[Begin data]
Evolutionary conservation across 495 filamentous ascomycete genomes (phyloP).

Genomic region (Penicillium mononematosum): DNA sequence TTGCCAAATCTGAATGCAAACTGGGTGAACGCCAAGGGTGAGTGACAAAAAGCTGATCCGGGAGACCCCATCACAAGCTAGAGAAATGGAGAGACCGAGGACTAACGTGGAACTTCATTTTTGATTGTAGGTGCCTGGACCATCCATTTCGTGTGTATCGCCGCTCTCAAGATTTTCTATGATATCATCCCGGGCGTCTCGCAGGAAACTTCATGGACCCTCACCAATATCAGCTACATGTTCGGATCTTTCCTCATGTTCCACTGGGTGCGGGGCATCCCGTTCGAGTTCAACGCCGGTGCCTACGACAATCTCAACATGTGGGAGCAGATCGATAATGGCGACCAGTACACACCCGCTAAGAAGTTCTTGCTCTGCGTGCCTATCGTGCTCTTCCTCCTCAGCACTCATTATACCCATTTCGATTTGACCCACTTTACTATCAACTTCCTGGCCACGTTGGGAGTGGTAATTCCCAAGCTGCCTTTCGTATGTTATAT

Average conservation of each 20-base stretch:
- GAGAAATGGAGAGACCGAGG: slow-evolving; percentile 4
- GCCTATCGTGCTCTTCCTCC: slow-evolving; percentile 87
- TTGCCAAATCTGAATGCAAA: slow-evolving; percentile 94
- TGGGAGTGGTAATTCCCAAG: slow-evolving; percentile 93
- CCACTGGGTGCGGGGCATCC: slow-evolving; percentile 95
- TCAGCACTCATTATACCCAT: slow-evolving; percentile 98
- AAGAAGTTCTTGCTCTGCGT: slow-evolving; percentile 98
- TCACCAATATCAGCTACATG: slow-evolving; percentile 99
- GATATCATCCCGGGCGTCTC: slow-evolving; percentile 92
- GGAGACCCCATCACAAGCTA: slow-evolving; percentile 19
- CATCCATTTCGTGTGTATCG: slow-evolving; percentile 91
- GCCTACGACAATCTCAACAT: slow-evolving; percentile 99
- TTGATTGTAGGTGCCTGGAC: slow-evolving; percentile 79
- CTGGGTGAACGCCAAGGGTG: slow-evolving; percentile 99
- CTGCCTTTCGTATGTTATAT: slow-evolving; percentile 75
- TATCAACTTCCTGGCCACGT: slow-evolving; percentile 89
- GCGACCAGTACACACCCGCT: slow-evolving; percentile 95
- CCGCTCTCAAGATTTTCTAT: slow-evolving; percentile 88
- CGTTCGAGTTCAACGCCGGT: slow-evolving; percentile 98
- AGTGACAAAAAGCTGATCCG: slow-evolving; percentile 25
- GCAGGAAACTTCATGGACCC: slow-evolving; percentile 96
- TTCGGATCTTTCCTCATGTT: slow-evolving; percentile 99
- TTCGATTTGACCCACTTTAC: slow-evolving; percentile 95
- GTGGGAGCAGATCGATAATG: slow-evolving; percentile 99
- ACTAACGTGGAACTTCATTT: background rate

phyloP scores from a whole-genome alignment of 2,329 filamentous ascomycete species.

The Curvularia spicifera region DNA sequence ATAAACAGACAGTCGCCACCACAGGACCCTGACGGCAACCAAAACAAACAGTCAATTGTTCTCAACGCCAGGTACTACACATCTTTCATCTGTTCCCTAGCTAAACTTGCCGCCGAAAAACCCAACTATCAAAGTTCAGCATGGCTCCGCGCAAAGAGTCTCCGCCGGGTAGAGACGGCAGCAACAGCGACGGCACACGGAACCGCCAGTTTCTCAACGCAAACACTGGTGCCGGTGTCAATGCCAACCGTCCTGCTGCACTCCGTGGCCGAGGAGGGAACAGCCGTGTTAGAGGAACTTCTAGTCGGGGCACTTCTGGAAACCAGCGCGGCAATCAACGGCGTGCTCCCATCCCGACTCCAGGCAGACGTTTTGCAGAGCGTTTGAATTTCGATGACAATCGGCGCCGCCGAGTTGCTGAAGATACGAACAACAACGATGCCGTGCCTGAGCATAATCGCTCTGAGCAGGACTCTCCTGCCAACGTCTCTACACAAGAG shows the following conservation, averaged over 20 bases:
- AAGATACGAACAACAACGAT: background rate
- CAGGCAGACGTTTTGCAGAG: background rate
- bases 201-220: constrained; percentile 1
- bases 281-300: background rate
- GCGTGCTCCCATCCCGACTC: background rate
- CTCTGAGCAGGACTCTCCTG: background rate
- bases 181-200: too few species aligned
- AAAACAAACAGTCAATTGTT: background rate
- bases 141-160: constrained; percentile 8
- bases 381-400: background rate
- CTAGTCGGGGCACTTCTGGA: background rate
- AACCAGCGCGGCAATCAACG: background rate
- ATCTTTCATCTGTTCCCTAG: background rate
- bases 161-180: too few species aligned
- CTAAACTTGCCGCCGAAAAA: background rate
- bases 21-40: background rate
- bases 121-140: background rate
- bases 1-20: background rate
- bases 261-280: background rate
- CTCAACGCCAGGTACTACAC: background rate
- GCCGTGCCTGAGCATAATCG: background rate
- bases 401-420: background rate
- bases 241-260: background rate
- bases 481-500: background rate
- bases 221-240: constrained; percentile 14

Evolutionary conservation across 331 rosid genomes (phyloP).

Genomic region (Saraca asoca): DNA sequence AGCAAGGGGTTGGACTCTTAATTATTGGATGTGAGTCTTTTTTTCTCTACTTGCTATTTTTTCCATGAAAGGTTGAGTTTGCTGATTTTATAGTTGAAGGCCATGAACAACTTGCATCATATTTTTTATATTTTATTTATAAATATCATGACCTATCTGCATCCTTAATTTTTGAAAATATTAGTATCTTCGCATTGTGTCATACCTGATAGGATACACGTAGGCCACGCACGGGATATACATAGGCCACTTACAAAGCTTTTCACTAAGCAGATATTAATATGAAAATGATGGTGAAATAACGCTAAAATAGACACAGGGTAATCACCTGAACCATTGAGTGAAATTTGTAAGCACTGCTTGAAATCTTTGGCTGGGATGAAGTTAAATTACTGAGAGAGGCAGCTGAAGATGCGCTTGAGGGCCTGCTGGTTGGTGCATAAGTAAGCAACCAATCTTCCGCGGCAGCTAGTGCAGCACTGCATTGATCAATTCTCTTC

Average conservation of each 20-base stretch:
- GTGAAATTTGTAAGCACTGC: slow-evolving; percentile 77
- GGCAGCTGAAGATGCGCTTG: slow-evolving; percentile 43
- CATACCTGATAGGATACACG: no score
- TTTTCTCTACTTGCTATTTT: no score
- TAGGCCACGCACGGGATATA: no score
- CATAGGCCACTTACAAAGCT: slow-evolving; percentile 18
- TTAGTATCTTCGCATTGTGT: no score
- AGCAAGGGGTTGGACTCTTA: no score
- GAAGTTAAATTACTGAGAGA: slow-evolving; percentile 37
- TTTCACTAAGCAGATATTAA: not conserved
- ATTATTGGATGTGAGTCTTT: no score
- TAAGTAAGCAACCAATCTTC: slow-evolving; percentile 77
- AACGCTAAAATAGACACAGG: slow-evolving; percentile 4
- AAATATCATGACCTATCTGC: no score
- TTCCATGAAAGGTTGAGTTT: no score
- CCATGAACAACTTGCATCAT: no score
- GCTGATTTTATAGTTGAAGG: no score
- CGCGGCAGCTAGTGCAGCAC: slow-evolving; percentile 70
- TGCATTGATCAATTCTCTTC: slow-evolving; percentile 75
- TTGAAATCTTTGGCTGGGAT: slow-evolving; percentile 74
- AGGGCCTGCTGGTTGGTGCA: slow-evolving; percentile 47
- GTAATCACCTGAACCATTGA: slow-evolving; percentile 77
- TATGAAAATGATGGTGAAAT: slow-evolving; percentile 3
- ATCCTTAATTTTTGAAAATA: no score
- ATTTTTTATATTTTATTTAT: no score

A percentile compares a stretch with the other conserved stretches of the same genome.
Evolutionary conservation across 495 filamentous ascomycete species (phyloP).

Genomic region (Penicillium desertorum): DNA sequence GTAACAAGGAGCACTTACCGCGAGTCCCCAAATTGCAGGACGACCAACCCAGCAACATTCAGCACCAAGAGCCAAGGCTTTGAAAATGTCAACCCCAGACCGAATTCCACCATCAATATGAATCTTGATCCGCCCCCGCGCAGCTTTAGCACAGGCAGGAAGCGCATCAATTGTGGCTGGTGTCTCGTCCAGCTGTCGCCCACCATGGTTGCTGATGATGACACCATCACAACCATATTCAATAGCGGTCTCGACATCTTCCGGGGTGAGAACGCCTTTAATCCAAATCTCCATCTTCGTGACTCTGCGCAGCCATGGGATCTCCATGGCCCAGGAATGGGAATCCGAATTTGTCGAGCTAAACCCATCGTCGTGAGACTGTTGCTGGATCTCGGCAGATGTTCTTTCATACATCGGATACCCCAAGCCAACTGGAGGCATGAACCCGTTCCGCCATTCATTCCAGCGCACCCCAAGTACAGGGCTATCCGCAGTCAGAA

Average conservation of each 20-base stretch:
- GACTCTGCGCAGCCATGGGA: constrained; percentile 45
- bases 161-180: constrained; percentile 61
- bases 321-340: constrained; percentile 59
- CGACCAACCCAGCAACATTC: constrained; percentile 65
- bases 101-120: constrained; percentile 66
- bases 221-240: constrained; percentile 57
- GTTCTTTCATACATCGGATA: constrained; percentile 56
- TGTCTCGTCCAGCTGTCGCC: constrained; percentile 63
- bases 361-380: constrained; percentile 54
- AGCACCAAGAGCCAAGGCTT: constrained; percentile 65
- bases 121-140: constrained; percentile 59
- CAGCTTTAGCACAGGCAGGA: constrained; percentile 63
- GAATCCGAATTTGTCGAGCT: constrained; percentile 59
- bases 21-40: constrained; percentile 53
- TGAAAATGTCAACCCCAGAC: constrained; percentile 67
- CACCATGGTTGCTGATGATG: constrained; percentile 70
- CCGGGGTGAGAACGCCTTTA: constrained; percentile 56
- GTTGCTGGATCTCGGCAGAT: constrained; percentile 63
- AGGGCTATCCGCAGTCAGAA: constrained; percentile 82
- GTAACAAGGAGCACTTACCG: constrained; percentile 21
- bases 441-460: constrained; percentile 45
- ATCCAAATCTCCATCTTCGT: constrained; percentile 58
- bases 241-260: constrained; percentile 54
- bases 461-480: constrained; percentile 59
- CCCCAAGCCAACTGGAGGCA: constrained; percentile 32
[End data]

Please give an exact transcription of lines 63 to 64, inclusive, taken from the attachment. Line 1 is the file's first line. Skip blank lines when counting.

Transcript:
- TAGGCCACGCACGGGATATA: no score
- CATAGGCCACTTACAAAGCT: slow-evolving; percentile 18